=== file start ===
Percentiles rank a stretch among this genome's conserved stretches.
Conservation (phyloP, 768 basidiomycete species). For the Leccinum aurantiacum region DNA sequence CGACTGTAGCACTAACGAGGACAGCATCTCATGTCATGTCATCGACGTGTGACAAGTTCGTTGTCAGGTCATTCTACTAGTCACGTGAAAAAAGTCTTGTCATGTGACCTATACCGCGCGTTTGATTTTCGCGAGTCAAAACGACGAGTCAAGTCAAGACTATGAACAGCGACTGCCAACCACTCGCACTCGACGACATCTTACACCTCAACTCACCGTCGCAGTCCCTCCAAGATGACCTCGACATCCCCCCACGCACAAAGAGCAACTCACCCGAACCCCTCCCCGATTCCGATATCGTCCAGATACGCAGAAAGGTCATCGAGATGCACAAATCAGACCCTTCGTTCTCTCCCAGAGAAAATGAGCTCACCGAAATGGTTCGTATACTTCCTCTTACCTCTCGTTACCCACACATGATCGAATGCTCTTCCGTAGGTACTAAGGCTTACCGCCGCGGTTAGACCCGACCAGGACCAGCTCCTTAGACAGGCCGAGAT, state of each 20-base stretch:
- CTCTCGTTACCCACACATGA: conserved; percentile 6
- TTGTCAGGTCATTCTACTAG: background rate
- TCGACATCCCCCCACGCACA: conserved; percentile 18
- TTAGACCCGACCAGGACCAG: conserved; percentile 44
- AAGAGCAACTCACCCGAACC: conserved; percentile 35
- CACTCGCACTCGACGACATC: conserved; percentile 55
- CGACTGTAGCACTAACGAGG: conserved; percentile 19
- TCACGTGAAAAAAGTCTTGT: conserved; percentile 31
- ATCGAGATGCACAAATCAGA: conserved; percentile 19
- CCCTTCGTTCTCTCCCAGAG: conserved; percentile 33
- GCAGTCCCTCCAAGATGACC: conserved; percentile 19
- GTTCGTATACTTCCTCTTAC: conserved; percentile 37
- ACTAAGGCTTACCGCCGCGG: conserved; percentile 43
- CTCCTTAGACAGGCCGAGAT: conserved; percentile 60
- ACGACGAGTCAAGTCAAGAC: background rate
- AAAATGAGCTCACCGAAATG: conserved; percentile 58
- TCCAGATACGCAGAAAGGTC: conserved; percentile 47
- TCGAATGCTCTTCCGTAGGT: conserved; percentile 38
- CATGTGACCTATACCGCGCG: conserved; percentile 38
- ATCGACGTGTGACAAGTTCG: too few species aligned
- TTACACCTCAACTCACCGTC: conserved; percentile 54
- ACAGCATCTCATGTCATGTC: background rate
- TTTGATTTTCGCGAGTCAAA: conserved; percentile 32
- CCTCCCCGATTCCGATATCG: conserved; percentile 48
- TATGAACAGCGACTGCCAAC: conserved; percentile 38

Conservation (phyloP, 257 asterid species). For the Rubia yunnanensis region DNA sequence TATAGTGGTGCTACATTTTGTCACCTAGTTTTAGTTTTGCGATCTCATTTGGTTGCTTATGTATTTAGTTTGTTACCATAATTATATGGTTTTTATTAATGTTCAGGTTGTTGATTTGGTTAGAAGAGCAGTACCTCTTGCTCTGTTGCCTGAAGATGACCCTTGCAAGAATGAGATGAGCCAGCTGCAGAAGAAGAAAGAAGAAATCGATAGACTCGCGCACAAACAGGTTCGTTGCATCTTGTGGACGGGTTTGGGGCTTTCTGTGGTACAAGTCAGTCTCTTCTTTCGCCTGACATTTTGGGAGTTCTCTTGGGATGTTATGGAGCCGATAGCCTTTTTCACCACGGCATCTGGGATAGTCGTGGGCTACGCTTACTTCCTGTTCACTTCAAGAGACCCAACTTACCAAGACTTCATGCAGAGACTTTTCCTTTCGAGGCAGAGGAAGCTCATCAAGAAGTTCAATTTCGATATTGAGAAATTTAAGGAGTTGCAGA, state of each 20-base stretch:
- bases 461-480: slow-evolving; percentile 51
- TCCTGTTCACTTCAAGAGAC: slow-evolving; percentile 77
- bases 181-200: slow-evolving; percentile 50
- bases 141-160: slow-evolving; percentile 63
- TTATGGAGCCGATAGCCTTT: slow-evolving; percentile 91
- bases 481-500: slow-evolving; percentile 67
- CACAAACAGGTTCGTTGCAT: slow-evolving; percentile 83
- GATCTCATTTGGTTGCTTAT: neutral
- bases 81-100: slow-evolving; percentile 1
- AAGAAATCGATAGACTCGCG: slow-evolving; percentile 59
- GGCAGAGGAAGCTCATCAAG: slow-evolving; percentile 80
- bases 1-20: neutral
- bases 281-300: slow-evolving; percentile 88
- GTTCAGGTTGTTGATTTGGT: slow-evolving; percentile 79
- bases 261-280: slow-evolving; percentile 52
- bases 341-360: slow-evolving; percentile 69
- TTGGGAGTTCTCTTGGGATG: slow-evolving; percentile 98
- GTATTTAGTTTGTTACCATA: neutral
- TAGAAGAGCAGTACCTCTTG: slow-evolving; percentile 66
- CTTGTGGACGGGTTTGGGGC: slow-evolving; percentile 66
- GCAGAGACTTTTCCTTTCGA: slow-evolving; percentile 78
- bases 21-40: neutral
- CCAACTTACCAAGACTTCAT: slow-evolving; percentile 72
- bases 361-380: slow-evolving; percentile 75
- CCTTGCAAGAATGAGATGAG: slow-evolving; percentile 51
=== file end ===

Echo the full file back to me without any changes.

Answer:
Percentiles rank a stretch among this genome's conserved stretches.
Conservation (phyloP, 768 basidiomycete species). For the Leccinum aurantiacum region DNA sequence CGACTGTAGCACTAACGAGGACAGCATCTCATGTCATGTCATCGACGTGTGACAAGTTCGTTGTCAGGTCATTCTACTAGTCACGTGAAAAAAGTCTTGTCATGTGACCTATACCGCGCGTTTGATTTTCGCGAGTCAAAACGACGAGTCAAGTCAAGACTATGAACAGCGACTGCCAACCACTCGCACTCGACGACATCTTACACCTCAACTCACCGTCGCAGTCCCTCCAAGATGACCTCGACATCCCCCCACGCACAAAGAGCAACTCACCCGAACCCCTCCCCGATTCCGATATCGTCCAGATACGCAGAAAGGTCATCGAGATGCACAAATCAGACCCTTCGTTCTCTCCCAGAGAAAATGAGCTCACCGAAATGGTTCGTATACTTCCTCTTACCTCTCGTTACCCACACATGATCGAATGCTCTTCCGTAGGTACTAAGGCTTACCGCCGCGGTTAGACCCGACCAGGACCAGCTCCTTAGACAGGCCGAGAT, state of each 20-base stretch:
- CTCTCGTTACCCACACATGA: conserved; percentile 6
- TTGTCAGGTCATTCTACTAG: background rate
- TCGACATCCCCCCACGCACA: conserved; percentile 18
- TTAGACCCGACCAGGACCAG: conserved; percentile 44
- AAGAGCAACTCACCCGAACC: conserved; percentile 35
- CACTCGCACTCGACGACATC: conserved; percentile 55
- CGACTGTAGCACTAACGAGG: conserved; percentile 19
- TCACGTGAAAAAAGTCTTGT: conserved; percentile 31
- ATCGAGATGCACAAATCAGA: conserved; percentile 19
- CCCTTCGTTCTCTCCCAGAG: conserved; percentile 33
- GCAGTCCCTCCAAGATGACC: conserved; percentile 19
- GTTCGTATACTTCCTCTTAC: conserved; percentile 37
- ACTAAGGCTTACCGCCGCGG: conserved; percentile 43
- CTCCTTAGACAGGCCGAGAT: conserved; percentile 60
- ACGACGAGTCAAGTCAAGAC: background rate
- AAAATGAGCTCACCGAAATG: conserved; percentile 58
- TCCAGATACGCAGAAAGGTC: conserved; percentile 47
- TCGAATGCTCTTCCGTAGGT: conserved; percentile 38
- CATGTGACCTATACCGCGCG: conserved; percentile 38
- ATCGACGTGTGACAAGTTCG: too few species aligned
- TTACACCTCAACTCACCGTC: conserved; percentile 54
- ACAGCATCTCATGTCATGTC: background rate
- TTTGATTTTCGCGAGTCAAA: conserved; percentile 32
- CCTCCCCGATTCCGATATCG: conserved; percentile 48
- TATGAACAGCGACTGCCAAC: conserved; percentile 38

Conservation (phyloP, 257 asterid species). For the Rubia yunnanensis region DNA sequence TATAGTGGTGCTACATTTTGTCACCTAGTTTTAGTTTTGCGATCTCATTTGGTTGCTTATGTATTTAGTTTGTTACCATAATTATATGGTTTTTATTAATGTTCAGGTTGTTGATTTGGTTAGAAGAGCAGTACCTCTTGCTCTGTTGCCTGAAGATGACCCTTGCAAGAATGAGATGAGCCAGCTGCAGAAGAAGAAAGAAGAAATCGATAGACTCGCGCACAAACAGGTTCGTTGCATCTTGTGGACGGGTTTGGGGCTTTCTGTGGTACAAGTCAGTCTCTTCTTTCGCCTGACATTTTGGGAGTTCTCTTGGGATGTTATGGAGCCGATAGCCTTTTTCACCACGGCATCTGGGATAGTCGTGGGCTACGCTTACTTCCTGTTCACTTCAAGAGACCCAACTTACCAAGACTTCATGCAGAGACTTTTCCTTTCGAGGCAGAGGAAGCTCATCAAGAAGTTCAATTTCGATATTGAGAAATTTAAGGAGTTGCAGA, state of each 20-base stretch:
- bases 461-480: slow-evolving; percentile 51
- TCCTGTTCACTTCAAGAGAC: slow-evolving; percentile 77
- bases 181-200: slow-evolving; percentile 50
- bases 141-160: slow-evolving; percentile 63
- TTATGGAGCCGATAGCCTTT: slow-evolving; percentile 91
- bases 481-500: slow-evolving; percentile 67
- CACAAACAGGTTCGTTGCAT: slow-evolving; percentile 83
- GATCTCATTTGGTTGCTTAT: neutral
- bases 81-100: slow-evolving; percentile 1
- AAGAAATCGATAGACTCGCG: slow-evolving; percentile 59
- GGCAGAGGAAGCTCATCAAG: slow-evolving; percentile 80
- bases 1-20: neutral
- bases 281-300: slow-evolving; percentile 88
- GTTCAGGTTGTTGATTTGGT: slow-evolving; percentile 79
- bases 261-280: slow-evolving; percentile 52
- bases 341-360: slow-evolving; percentile 69
- TTGGGAGTTCTCTTGGGATG: slow-evolving; percentile 98
- GTATTTAGTTTGTTACCATA: neutral
- TAGAAGAGCAGTACCTCTTG: slow-evolving; percentile 66
- CTTGTGGACGGGTTTGGGGC: slow-evolving; percentile 66
- GCAGAGACTTTTCCTTTCGA: slow-evolving; percentile 78
- bases 21-40: neutral
- CCAACTTACCAAGACTTCAT: slow-evolving; percentile 72
- bases 361-380: slow-evolving; percentile 75
- CCTTGCAAGAATGAGATGAG: slow-evolving; percentile 51